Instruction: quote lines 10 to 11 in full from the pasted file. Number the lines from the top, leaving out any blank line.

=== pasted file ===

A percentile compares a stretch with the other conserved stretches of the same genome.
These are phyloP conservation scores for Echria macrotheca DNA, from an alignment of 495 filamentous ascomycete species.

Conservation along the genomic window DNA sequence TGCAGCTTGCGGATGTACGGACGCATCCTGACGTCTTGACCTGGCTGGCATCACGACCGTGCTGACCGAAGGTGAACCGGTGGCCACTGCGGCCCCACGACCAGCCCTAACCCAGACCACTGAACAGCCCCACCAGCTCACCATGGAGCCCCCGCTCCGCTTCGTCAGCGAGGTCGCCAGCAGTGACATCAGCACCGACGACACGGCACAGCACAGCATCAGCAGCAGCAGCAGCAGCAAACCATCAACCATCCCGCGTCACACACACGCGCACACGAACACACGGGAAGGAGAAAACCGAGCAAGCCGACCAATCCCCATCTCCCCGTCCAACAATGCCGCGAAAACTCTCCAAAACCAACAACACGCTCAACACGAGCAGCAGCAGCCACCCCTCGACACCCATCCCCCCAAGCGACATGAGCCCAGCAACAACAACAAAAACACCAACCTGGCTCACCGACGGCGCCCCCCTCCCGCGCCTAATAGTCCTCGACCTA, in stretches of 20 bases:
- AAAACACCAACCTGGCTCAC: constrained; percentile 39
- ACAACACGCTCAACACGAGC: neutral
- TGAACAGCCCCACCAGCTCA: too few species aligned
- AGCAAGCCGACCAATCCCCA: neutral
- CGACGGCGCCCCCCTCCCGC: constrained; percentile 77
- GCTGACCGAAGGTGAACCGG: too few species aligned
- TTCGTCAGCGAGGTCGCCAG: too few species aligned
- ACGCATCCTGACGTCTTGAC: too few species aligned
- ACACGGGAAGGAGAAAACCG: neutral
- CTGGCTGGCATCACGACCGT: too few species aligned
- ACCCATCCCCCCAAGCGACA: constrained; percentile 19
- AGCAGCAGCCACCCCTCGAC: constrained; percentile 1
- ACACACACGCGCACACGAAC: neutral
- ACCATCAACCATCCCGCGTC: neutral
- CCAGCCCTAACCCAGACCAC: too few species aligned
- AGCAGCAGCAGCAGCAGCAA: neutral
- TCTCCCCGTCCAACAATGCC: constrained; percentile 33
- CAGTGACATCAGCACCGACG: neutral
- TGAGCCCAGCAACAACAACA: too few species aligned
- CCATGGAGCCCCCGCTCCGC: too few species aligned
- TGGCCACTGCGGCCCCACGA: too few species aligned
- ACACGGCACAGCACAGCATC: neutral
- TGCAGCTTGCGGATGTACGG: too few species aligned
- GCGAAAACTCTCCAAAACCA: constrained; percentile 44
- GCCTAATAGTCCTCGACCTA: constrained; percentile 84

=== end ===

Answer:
- TTCGTCAGCGAGGTCGCCAG: too few species aligned
- ACGCATCCTGACGTCTTGAC: too few species aligned